Inland Fisheries

Size-based assessment of data-limited inland fish stocks – Review and applications. FAO Fisheries and Aquaculture Circular No.1214.

Managing inland fisheries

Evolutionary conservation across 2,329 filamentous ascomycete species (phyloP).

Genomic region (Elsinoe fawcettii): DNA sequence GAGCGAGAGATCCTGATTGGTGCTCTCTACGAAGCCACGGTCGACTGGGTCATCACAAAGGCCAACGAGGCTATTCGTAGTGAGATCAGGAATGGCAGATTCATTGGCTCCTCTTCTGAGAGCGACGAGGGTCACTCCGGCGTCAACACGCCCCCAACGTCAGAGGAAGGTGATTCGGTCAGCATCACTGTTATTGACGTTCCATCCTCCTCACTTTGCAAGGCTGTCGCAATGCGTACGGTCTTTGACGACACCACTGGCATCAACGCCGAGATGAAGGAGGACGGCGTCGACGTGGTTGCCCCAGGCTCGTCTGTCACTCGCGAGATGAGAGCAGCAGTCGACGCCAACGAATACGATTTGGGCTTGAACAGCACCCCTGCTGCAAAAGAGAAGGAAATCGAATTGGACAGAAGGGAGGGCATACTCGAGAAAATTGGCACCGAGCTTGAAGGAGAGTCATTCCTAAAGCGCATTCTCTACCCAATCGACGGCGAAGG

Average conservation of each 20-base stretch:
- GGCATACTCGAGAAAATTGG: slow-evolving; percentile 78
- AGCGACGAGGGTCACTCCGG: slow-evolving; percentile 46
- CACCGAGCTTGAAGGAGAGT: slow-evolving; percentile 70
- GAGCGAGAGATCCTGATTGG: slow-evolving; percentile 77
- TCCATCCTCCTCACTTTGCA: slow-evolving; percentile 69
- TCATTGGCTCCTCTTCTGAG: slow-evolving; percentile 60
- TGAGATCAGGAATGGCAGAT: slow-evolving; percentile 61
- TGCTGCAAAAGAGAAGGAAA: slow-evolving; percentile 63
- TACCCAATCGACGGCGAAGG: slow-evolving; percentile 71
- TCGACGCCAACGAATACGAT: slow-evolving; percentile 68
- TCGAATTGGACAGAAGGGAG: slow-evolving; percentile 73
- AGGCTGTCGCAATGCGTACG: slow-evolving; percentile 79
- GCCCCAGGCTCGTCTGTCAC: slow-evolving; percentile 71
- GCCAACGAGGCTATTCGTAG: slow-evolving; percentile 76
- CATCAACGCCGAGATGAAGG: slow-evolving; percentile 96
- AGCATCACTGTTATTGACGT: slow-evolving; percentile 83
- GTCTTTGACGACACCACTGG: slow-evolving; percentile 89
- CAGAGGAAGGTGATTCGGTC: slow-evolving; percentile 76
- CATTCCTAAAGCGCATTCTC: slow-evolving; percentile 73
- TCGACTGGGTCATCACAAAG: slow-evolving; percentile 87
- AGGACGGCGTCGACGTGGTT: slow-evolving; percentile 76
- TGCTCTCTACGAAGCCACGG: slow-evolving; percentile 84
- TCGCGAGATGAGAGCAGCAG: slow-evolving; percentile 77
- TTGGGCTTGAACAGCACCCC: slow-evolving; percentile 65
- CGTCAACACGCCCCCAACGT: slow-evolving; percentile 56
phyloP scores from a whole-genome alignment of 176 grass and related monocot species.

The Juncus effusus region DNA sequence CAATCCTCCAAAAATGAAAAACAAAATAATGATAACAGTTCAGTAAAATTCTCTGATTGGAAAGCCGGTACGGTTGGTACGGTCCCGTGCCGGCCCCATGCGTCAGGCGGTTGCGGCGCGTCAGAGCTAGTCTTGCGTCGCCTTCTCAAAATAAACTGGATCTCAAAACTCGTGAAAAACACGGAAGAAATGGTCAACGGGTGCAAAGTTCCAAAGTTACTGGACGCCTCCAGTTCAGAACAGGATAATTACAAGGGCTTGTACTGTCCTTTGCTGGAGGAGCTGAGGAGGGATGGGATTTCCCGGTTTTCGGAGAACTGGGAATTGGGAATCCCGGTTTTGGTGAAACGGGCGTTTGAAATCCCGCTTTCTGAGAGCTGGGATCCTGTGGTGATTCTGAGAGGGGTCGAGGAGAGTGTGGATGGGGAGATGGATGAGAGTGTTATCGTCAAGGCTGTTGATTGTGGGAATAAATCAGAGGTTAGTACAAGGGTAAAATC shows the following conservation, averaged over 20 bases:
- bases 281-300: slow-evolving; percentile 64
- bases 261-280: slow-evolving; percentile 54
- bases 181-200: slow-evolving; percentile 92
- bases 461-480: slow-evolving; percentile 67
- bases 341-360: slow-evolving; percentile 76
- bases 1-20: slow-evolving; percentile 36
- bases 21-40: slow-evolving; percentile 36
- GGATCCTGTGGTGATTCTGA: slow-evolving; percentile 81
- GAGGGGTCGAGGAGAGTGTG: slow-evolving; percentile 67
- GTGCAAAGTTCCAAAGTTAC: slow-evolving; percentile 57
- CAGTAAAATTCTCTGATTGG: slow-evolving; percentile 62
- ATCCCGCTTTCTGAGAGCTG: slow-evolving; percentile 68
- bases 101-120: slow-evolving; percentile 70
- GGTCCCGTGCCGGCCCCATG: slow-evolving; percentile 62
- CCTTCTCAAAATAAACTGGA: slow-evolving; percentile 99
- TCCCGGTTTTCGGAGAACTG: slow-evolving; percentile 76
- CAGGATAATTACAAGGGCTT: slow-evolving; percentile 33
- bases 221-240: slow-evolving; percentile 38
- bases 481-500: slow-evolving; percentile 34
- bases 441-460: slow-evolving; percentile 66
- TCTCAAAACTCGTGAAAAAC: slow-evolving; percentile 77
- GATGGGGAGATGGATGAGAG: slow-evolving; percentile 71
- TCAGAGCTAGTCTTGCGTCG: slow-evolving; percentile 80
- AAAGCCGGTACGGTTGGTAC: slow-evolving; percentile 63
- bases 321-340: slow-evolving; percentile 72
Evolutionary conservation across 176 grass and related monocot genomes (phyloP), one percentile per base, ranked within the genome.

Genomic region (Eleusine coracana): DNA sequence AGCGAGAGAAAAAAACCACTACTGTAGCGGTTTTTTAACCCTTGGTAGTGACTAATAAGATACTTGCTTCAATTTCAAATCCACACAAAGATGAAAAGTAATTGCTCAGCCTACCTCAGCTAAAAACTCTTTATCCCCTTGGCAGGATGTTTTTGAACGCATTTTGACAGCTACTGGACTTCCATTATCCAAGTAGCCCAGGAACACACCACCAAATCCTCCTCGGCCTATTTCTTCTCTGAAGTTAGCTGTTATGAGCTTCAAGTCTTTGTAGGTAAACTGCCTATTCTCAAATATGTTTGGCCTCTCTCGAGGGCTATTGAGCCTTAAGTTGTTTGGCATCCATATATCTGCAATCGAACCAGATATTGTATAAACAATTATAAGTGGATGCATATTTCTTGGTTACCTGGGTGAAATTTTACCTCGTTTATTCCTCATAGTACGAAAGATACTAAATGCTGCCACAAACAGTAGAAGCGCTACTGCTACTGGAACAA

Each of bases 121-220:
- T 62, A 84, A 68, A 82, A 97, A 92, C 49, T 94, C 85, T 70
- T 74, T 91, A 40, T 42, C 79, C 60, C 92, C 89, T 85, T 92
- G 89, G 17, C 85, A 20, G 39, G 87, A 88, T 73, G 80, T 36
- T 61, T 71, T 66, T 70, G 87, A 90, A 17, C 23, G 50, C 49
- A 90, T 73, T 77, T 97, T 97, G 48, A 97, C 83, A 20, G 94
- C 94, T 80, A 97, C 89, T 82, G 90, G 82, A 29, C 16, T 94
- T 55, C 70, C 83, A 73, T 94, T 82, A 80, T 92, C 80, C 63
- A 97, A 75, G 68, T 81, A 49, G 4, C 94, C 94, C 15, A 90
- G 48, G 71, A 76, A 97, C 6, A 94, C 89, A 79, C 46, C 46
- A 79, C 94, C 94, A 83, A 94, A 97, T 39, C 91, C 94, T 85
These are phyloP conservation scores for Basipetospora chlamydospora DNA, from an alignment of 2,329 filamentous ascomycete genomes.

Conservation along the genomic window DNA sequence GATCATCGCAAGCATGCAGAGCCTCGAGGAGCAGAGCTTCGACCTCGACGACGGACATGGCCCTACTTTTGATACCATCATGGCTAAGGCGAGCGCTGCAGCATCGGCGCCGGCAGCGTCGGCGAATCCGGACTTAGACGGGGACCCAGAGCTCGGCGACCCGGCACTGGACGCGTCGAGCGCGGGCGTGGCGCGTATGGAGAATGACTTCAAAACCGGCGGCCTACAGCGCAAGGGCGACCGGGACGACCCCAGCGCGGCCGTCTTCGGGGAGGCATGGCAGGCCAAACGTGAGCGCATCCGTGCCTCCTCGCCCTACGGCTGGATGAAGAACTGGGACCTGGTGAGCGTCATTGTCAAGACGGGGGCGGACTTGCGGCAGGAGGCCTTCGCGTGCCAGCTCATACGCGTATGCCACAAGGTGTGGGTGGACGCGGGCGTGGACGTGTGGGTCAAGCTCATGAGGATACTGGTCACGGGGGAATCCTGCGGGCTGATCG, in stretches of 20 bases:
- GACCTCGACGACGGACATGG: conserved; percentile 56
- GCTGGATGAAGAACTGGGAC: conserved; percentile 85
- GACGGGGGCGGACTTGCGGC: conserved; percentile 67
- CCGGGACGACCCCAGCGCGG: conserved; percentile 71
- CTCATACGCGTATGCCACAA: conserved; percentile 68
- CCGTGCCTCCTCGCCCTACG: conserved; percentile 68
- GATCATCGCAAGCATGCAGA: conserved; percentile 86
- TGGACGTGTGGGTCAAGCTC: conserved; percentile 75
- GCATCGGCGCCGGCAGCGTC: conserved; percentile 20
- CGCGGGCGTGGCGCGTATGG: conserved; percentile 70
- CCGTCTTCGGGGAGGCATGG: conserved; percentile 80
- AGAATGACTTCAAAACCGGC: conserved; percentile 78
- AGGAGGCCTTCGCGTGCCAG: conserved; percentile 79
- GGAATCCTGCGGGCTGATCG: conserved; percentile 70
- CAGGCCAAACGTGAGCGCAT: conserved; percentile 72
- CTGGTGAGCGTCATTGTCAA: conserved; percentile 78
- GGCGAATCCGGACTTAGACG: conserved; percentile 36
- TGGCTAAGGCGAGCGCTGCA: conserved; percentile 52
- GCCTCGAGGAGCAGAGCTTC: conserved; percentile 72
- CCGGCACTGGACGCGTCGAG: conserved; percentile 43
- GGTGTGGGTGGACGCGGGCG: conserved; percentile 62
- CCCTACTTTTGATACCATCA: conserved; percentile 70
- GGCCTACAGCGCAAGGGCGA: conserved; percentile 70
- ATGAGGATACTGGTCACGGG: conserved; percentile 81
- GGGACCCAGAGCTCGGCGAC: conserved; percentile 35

Assessment of data-limited fish stocks is a rapidly evolving topic in marine fisheries, and is supported by an increasing focus on the socio-economic and ecological importance of small-scale fisheries. The challenges in such systems can be compounded in inland fisheries, which are often complex, spatially dispersed and difficult to monitor. This publication reviews the application of empirical indicators and simple size-based models usually used in marine fisheries, but also applicable in inland systems. It presents case study applications for important fisheries in the Amazon River (Brazil), Tonlé Sap River (Cambodia), Paraná River (Argentina) and Lago Bayano (Panama). These studies consider issues including spatial separation of life-history stages, strong modality in population size structure, and fishing gear selectivity. Local scientific experts interpreted trends in stock state. Empirical indicators showed strong decline in size structure and relative abundance for one of the four assessed Tonlé Sap stocks. The length-based spawning potential ratio model suggested that two of the three assessed Amazon Goliath catfish stocks, and the sábalo stock in the Paraná River, were below sustainable pawning potential ratio reference points. The Lago Bayano tilapia stock appeared healthy. The review concludes that data-limited assessment methods developed for marine stocks may provide guidance for the sustainable management of important target species in inland fisheries. The methods tested are probably less applicable in non-selective fisheries where small species are preferred, or in river fisheries with extreme dependence on flood pulses. Important considerations are species life history and spatial distribution, environmental variability, and fishery sampling strategy.